The NHS is 72 this year, covid-19 has taught us some tough lessons

The NHS is 72 this year. This anniversary comes as the NHS and the general public face challenging times. The covid-19 pandemic is far from over, and while the long term impacts are still unclear, the pandemic will be remembered for exposing the disparities that exist in British society, and particularly the disproportionate impact that the pandemic has had on ethnic minority communities. The NHS’s record on health inequalities and treatment of staff from ethnic minorities has been consistently poor.

Over the last three decades there has not been a lack of Government effort to tackle inequalities. Since 1994 we have counted at least 14 separate reports or inquiries into inequalities in the NHS.* What is common with all of these is the lack of accountability to deliver meaningful improvements in outcomes. 

The Macpherson inquiry into the racially motivated death of Stephen Lawrence, brought attention to the problem of institutional racism. Football authorities in the UK have been pushing for change within their sport using the  “show racism a red card” campaign. But you would have to look hard for sustained changes in attitude in the NHS.

The acknowledgment of racism has been implicit in a number of actions, for example, NHS England set up the Workforce and Race Equality Standards in 2014. More recently NHS England and the NHS Confederation launched the NHS Race and Health Observatory. This is welcome as a wide range of research and surveys have shown the inequalities faced by ethnic minority staff and patients in the NHS. 

However, there has been a lack of action to acknowledge the institutional and structural racism that exists and to tackle these disparities. The discriminatory attitude towards staff from ethnic minorities. This covers a wide spectrum of experiences. The BMJ’s recent Racism in Medicine issue revealed that medical schools are failing to monitor racial harassment and abuse of ethnic minority students. Furthermore, doctors from ethnic minority backgrounds face disadvantage throughout their careers. Staff from ethnic minorities are also more likely to face disciplinary actions compared to their white counterparts, and they are more likely to face sanctions from the General Medical Council.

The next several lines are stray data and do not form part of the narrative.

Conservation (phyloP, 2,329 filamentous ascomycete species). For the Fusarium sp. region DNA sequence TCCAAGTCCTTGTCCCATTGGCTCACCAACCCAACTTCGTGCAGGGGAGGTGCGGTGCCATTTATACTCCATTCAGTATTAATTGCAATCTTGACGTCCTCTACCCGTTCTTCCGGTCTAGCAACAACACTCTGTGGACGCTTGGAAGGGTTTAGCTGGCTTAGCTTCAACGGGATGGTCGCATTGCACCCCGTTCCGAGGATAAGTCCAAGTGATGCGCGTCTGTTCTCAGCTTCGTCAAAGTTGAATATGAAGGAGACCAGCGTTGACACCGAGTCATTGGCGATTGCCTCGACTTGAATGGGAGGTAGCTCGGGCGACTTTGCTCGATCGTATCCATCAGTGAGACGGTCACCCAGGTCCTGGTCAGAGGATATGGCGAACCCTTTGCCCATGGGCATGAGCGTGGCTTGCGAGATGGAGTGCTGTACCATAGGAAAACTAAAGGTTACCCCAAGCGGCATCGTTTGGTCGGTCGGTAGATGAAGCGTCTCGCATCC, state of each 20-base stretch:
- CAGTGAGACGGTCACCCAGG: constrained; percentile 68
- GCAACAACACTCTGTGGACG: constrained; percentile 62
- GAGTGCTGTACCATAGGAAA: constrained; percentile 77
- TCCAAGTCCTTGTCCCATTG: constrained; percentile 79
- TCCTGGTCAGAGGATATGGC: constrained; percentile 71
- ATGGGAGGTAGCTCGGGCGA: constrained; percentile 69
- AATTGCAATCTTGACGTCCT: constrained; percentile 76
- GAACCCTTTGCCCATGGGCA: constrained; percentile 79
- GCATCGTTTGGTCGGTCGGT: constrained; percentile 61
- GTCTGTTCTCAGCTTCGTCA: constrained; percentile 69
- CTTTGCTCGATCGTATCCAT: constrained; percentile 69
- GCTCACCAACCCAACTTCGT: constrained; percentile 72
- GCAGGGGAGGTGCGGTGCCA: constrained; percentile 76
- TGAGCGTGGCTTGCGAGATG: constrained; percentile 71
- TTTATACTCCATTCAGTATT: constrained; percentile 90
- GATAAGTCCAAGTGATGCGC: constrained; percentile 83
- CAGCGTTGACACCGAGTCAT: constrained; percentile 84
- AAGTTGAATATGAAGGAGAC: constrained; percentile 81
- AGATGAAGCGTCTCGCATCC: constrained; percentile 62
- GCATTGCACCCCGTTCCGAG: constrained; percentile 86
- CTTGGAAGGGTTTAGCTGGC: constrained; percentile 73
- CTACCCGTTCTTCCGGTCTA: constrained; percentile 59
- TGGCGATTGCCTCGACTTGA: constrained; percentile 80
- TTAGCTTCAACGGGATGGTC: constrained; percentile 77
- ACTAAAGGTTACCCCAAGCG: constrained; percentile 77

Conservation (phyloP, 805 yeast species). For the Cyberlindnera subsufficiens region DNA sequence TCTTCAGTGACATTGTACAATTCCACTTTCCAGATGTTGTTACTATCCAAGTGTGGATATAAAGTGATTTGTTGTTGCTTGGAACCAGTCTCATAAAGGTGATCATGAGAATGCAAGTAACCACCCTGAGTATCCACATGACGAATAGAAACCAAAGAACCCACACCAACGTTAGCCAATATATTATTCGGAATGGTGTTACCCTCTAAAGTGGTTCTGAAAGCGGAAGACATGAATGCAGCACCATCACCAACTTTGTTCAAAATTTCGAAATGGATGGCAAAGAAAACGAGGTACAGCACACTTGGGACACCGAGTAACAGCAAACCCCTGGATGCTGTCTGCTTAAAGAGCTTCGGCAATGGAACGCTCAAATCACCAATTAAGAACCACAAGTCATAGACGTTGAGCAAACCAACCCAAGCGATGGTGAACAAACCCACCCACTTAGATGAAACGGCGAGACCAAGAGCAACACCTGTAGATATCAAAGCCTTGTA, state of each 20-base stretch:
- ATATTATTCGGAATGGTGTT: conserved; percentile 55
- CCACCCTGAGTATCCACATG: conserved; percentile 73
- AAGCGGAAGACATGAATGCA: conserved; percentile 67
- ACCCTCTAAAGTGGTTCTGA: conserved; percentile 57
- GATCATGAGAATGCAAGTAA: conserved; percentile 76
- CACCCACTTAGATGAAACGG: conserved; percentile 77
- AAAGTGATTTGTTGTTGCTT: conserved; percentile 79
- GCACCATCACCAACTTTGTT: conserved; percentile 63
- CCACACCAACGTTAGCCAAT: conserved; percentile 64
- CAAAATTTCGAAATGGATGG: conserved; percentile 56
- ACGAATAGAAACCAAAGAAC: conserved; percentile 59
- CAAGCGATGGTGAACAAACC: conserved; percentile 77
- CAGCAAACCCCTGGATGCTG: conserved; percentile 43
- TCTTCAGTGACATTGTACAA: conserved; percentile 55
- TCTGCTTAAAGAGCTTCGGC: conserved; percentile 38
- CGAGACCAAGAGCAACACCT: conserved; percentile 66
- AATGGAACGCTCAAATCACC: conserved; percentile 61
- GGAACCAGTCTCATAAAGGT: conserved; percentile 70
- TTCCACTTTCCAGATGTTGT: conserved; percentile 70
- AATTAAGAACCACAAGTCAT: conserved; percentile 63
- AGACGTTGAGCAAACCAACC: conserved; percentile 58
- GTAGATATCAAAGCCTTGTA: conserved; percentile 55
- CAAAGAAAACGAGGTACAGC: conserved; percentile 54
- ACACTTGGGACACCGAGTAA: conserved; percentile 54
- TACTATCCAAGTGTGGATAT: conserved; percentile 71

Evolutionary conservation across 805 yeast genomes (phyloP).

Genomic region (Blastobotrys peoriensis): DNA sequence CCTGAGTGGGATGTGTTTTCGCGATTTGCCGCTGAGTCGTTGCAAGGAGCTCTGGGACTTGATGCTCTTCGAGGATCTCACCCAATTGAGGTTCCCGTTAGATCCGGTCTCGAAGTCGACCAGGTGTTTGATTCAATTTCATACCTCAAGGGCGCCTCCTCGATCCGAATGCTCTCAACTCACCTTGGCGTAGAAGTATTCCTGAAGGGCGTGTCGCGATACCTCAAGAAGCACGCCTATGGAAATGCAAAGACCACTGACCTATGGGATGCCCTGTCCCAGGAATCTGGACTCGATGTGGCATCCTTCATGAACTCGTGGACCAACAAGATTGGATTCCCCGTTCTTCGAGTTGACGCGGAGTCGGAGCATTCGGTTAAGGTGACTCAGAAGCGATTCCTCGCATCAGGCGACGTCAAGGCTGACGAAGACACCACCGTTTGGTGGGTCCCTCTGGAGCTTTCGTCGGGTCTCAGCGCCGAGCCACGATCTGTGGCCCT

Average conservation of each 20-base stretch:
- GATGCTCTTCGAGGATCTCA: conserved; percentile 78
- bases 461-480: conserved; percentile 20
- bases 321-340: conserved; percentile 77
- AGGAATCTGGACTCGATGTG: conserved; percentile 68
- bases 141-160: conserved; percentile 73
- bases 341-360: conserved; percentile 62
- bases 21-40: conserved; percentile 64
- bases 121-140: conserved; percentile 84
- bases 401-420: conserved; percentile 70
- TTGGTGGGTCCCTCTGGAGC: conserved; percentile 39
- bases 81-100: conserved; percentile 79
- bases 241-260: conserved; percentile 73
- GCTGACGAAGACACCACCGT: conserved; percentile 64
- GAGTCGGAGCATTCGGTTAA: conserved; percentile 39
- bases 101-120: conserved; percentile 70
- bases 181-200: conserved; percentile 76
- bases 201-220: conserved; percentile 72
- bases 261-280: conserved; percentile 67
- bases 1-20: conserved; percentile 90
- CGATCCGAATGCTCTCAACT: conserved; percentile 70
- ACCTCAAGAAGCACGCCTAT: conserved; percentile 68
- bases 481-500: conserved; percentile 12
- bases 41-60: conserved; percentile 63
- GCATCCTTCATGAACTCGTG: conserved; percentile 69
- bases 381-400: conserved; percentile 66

The Windrush scandal and the recent death of George Floyd and the Black Lives Matter protests add another perspective to the challenges faced by ethnic minority populations. 

This has been further highlighted by the disproportionate impact that covid-19 has had on ethnic minority communities and the high number of healthcare workers from ethnic minorities who have died from covid-19. Staff from ethnic minorities have also encountered difficulties having their concerns about personal protective equipment (PPE) taken seriously. Surveys and anecdotal reports indicated bullying and refusal to grant adequate PPE. 

Covid-19 has thus completed a hitherto unfinished picture of racism that has existed in the NHS from its inception. Staff from ethnic minorities have relished working for the NHS, many have travelled thousands of miles to work in this wonderful institution, but not to lay their lives for it. And they should not be subjected to adverse working conditions, bullying, harassment, or racial abuse. The NHS now stands at crossroads. One road will lead it to a path of privatisation and self-destruction, the other to the moral high road of equality and fairness, and ultimately, survival. Race relations have never played a more crucial part in its continuing existence. The Race and Health Observatory has the scope to identify and tackle the specific health challenges facing people from ethnic minorities, but ultimately, if there is no government accountability we are unlikely to see any meaningful change.

So, on the NHS’s 72nd birthday, covid-19 has taught us some heart-wrenching lessons. The institutional and structural racism within the NHS have been laid bare. Racism still exists within our society, and it is now time to call it out and take deliberate and firm action against it. We must change the mindset of our society to make it just, equitable, ethical, and proud. This is the ethos that many doctors, nurses, pharmacists, care workers and other staff feel needs to be transplanted into the fabric of the NHS to win their hearts and minds.

JS Bamrah, Chairman, BAPIO, (British Association of Physicians of Indian Origin)

G Randhawa, Professor of Diversity in Public Health & Director, Institute for Health Research, University of Bedfordshire

K Chand, Past deputy Chairman, BMA

J Singh, Chairman, Coventry and Warwickshire Partnership NHS Trust

Declaration of Interests: None


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* NHS Ethnic Health Unit (1994); Tackling Inequalities in Health — A Programme for Action (2002); National Director for Equality and Human Rights (2004); Race Equality Action Plan (2004); Spearhead Primary Care Trusts (2004); Health Survey for England — Minority Ethnic Groups (2006); Health Challenge England (2006); Race for Health (2007); Personal, Fair and Diverse (2010); Equality Delivery System (2011); National Lead for Equality (2013); NHS Equality & Diversity Council (2014), NHS Workforce Race Equality Standard (2015), Prime Minister’s Race Disparity Audit (2016).